commentary by Jas Faulkner, contributing editor
Okay, let’s do an experiment. Everyone who thinks my job is glamorous, please raise your hand. Ha! That’s what I thought! Now, let me qualify what I’m about to say by mentioning that this is my dream job and I wouldn’t want to be anywhere else right now. I like my boss, my colleagues are amazing, and we have some of the brightest young talent around writing for us. Still, there is this niggling idea that- Okay, do you remember that internet meme from a couple of months ago? The one where there would be six to eight pictures with captions like “What my mom thinks I do”, “What my dog thinks I do”, “What I think I do” and so on? Well, it’s kind of like that. Everyone has this vision of me sitting around all day watching hockey games, chatting up Jordin Tootoo, and crank-calling the sports talk radio guys.* The truth is different and arguably stranger than the fiction that passes for what most of y’all, meaning those of you who raised your hands, think I do. This misapprehension definitely colours the conversations I have with people on a day to day basis. Let me give you an example:
Name Withheld To Protect Me From Litigation: When you see Ryan Suter, tell him he needs to stay. And tell Shea Weber I think he is the single greatest human being to ever draw breath at Bridgestone Arena.
Me: I edit and do features now, so I rarely see the players.
Name Withheld To Protect Me From Litigation: Oh. So have you talked to anybody with the team? Have they told you if Shea and Ryan are staying?
Name Withheld To Protect Me From Litigation: No what?
Me: I have talked to some people from the front office, but no one has told me if they’re staying. That never came up.
Name Withheld To Protect Me From Litigation: I don’t believe you.
Me: Check please!**
This is not to say that we, the people of THW are averse to questions. Some of us could spend hours arguing over whether Todd Bertuzzi or Zdeno Chara would do a better job of beating up Chuck Norris and how many hard boiled eggs will fit in the Stanley Cup. Personally, I’d rather answer questions from children. Most of them come to me via Twitter and Facebook, usually sent by Mom-n-Dad post. Others are delivered in person. I’ll answer a few here to give you an idea why the inquiries from kids are far more fun.
How tall is Pekka Rinne? What does he sound like?
-Nathan, age 8, Hendersonville, TN
Hi Nathan! Pekka Rinne is six feet, five inches tall. His skates and helmet add another five to six inches, so when you see him on the ice, he is standing at around six feet, eleven inches tall. That’s pretty big! Pekka has a deep voice and a Finnish accent. He can speak English quite well.
See what I mean? Let’s answer another one.
Are Pete and Terry brothers?
-Will, age 5, Franklin, TN
Howdy Will! Pete and Terry have been the TV announcers for Nashville for 14 years. After all that time together, they may feel like they’re related, but they’re not really brothers. Pete (Weber) is from Illinois and has been a sports announcer since 1981. Terry (Crisp) is from Ontario. Before becoming an announcer, he played and coached hockey and has three Stanley Cup rings, two for playing and one for coaching.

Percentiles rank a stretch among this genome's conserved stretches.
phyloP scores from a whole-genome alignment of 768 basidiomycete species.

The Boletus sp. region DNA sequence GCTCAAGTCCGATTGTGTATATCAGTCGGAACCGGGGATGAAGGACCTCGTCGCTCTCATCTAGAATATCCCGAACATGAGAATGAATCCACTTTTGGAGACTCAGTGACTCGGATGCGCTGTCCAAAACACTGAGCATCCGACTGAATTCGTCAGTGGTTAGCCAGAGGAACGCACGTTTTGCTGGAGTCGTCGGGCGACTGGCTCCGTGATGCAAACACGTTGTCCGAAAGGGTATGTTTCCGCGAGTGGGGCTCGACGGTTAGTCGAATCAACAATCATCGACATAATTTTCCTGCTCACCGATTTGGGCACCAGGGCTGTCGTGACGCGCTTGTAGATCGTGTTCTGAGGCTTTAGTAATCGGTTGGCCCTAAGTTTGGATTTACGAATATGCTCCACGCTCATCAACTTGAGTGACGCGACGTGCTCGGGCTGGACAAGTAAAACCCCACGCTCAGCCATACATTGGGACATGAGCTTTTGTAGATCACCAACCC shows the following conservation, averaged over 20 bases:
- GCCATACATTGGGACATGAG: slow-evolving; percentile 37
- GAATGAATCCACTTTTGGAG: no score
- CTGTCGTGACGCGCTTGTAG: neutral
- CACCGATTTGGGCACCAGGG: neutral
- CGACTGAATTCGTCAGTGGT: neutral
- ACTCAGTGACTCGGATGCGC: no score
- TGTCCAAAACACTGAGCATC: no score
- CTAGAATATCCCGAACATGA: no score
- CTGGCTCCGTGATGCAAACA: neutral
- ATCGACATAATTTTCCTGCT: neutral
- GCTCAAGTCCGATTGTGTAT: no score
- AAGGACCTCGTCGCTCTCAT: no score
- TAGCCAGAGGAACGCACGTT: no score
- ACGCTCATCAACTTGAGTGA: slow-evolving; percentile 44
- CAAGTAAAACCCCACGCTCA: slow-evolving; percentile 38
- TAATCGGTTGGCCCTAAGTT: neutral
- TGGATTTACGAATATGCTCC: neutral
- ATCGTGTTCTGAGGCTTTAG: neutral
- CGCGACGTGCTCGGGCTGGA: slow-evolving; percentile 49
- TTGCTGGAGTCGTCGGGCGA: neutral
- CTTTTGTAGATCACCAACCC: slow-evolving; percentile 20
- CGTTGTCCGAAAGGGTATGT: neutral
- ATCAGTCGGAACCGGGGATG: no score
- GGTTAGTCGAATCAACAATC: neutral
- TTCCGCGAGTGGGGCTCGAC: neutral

and one to grow on…
What are pucks made of?
-Regan, age 5, Indianapolis, IN
Hello Regan! Pucks are made of rubber that is poured and pressed together until it is very hard. They feel like slick tires on the top and bottom and have rough, waffley sides. An NHL regulation puck is approximately one inch thick, three inches across, and weighs five and a half to six ounces. They are kept frozen until game starts and then the referee usually carries one or two while he is on the ice. Most NHL teams use around twelve pucks per game.
Who knows? And does it really matter? Chatter about sightings in Detroit, BC, Minnesota, and Tampa Bay abound, but it’s all just speculation until the press conferences are set, the contracts are signed and sweaters are doffed or donned. The truth is we’re all waiting to see where he (and all of the other free agents) will go.
For those of you observing the turn of the wheel of the hockey year for the first time, the Draft and the Awards are coming up. For some fans, July first is like a combination of Christmas and dropping a piece of raw chicken in a tank full of hungry piranhas. That is the day free agency starts. Some people consider it a break from all that is physical as the business of hockey takes center stage. It has all of the strategy of chess mixed with a testosterone-fueled grab for all of the monopoly money filtered through a broadcast year’s worth of telenovelas minus any sense of shame. All thirty teams promise to bring the drama this year. Want to know more? Check out our Prospects Tab and the Free Agents and Trades and Transactions selections under the NHL News pulldown menu at the top of the home page.
See you next weekend! Until then, fire up the popcorn maker and send the kids to camp. Things are about to get very interesting around the league.
*”Is the refrigerator in your breakroom running? Well, you better go catch it! Oh, sure. The last name is Tabuger, first name Ollie.”
**Mom? This is why I no longer date. You know how we talked about my ideal partner being a male version of me: a fat, moody sportswriter who does not get a glazed expression at the mention of chapter books, movies with subtitles, or references to Damon Runyon or the Scopes Trial? Mom, it turns out there is only one Oscar Madison and he is a woman and she is me. I am that fat, moody sportswriter… Mom! A cake with two brides on it is not the solution, either. ::sigh:: Welcome to the 2010s.
Jas Faulkner is a minimally socialised writer and artist who lives and works in Nashville, Tennessee. She hearts her attitude problem.